Dispatch: Trooper went too far, Zanesville motorist says

Melody Butts concedes she deserved a ticket for unthinkingly passing a stopped school bus on Rt. 40 east of Zanesville.

However, the nurse says she did not deserve the face full of Mace and night in jail that followed the arrival of a state trooper at her home later that day to write her up for the offense.

"She was treating me like a criminal for a traffic violation,’" Butts said of her May 28 arrest by Trooper Jennifer DeLong. "I don’t have a criminal record. It was very, very demeaning . . . a nightmare.’"

Click on the Read More..." link below for more of the story, and OFCC PAC commentary.

The patrol reported Butts, 30, is being investigated for allegedly resisting arrest, assault and failure to comply with the order of a police officer.

Butts said she was worried about leaving her 4-year-old son, Tavian, alone in the yard near the street and a creek. She admitted refusing DeLong’s order to shut the back door of the patrol car in which she sat at the trooper’s request.

"She was ordering me around like I was a piece of dirt," Butts said. "I didn’t want to do that (shut the door) with my child standing there by himself. She seemed to have no regard for my son."

Butts also admits that she exited the cruiser, stood up and then twisted away from DeLong when the trooper grabbed her wrist.

DeLong then trained her electrically charged Taser gun on Butts as the woman said she stood still with her hands in the air. "She put the Taser away, got out the Mace and said, 'Would you rather have Mace?' She never said I was under arrest."

Butts said she did not follow the trooper’s commands to place her hands on her husband’s parked truck.

"I honestly didn’t want to turn my back on her. I just stood there with my hands up. The next thing I knew, she had Maced me in the face. It burned so bad. It was worse than giving birth. I was miserable."

Joy Ross, one of Butts’ neighbors in the Sycamore Valley mobile home park east of Zanesville, witnessed part of the incident.

"(Butts) had her hands in the air," Ross said. "The cop told her to put her hands on the truck. The next thing I knew, the cop was going over there and grabbing her arm and spraying her in the face with Mace."

A licensed practical nurse at a Zanesville nursing home, Butts worries she could lose her nursing license if convicted of felonious assault on an officer. She says she never struck the trooper.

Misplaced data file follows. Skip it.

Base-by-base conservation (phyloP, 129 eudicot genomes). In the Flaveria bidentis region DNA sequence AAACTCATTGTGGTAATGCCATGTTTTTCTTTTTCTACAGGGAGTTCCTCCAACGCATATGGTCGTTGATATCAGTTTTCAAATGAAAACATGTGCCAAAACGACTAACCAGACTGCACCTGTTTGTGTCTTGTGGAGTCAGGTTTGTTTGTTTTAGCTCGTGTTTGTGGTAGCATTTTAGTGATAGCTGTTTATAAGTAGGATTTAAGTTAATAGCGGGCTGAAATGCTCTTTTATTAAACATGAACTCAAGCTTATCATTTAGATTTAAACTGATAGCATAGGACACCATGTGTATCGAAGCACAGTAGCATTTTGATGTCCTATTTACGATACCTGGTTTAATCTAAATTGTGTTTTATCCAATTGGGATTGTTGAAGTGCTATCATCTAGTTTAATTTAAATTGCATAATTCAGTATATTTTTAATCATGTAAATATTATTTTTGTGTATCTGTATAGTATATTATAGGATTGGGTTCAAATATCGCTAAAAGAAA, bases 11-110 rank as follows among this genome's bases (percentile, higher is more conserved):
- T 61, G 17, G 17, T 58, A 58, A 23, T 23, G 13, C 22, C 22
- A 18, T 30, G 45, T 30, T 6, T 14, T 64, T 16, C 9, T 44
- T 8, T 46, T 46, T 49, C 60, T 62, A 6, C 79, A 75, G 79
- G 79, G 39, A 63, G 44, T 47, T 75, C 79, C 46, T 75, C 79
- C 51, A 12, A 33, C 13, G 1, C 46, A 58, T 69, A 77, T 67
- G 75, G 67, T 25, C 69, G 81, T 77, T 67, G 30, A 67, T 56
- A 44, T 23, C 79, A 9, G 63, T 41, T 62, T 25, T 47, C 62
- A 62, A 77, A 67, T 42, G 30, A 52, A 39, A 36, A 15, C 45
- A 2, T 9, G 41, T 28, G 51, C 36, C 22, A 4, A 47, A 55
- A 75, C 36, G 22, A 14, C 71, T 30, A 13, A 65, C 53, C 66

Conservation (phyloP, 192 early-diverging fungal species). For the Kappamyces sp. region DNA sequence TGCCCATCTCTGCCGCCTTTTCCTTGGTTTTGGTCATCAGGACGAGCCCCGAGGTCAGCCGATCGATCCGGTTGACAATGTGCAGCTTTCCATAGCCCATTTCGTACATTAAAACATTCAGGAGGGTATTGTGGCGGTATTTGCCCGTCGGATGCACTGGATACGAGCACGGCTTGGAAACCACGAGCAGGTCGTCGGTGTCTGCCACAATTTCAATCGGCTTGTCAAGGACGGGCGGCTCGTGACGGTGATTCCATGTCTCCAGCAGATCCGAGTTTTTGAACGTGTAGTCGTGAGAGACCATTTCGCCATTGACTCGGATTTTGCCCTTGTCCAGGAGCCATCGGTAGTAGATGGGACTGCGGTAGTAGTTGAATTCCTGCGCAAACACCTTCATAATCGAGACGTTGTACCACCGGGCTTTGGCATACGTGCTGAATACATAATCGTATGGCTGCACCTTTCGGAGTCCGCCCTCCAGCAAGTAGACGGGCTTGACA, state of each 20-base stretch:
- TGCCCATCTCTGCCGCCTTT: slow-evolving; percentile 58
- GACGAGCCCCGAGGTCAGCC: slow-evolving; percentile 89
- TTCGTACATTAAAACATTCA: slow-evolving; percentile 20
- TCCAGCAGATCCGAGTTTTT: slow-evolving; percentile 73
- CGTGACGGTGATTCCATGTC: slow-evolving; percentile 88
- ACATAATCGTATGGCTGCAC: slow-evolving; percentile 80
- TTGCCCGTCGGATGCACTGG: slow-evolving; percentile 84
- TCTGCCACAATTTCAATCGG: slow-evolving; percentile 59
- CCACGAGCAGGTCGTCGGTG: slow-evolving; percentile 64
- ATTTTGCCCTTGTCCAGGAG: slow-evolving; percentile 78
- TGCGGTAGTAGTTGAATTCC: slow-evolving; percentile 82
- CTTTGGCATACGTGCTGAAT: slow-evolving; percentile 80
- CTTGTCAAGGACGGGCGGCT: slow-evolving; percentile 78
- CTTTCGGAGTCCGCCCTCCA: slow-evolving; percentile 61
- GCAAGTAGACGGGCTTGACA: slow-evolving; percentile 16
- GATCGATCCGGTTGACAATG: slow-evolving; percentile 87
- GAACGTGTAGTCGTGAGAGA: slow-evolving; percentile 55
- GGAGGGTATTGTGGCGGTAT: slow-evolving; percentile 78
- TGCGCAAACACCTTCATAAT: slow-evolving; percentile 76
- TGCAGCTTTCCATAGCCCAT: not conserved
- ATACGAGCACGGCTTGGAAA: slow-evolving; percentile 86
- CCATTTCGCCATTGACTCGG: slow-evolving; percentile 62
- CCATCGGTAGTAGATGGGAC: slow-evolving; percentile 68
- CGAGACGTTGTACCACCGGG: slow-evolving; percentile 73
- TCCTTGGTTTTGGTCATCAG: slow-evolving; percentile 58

She cannot fathom why she was doused with Mace over what she views as the simple act of being handed a ticket carrying a maximum penalty of a $500 fine.

Butts was taken to the Muskingum County jail and freed the next morning when prosecutors declined to file charges pending further investigation.

A Gahanna Lincoln High School graduate, Trooper Delong began her career as a trooper assigned to the Statehouse in early 2000. She was fired May 23, 2002, for allegedly sleeping on the job during late-night shifts and then lying about the offense.

An arbitrator later found her firing unjustified — since another trooper caught sleeping at the Statehouse received only a one day suspension — and ordered her reinstated with back pay effective Oct. 23. She then was assigned to the Zanesville post.

DeLong has received two verbal reprimands for failing to qualify with her firearm and a written reprimand for failing four attempts to earn certification to administer blood-alcohol tests. She also has received a one-day suspension for allegedly misusing police computers to obtain personal information.

OFCC PAC Commentary:
There is obviously more to this story than what is told here, and we would not presume to suggest that the facts are known, or that either woman is clearly right or wrong here.

But what IS interesting in this story is the information contained in the final three paragraphs. Trooper DeLong failed to qualify with her firearm on two separate occasions, yet the Fraternal Order of Police has the nerve to suggest that Ohio citizens cannot be trusted with a firearm, unless they get extensive and recurrent training.

Trooper DeLong was once suspended for abusing the police computers to obtain personal information, yet law enforcement groups and anti-self-defense extremists want to force concealed-carry license holders to be listed in the police database, and we're expected to trust that the information will never get into the wrong hands.

Ohio State Highway Patrol Superintendant Paul McClellan says there is no statistical or anecdotal evidence that allowing citizens to carry firearms in their cars will reduce crime or protect the innocent. We have proven that false time and again.

But aside from that debate, one thing IS clear - from Trooper DeLong to Trooper Burd, there is plenty of anecdotal evidence that OSHP troopers should not be held on a pedestal above other law-abiding citizens.

Click here to read the entire story in the Columbus Dispatch (subscription site - paid access only).

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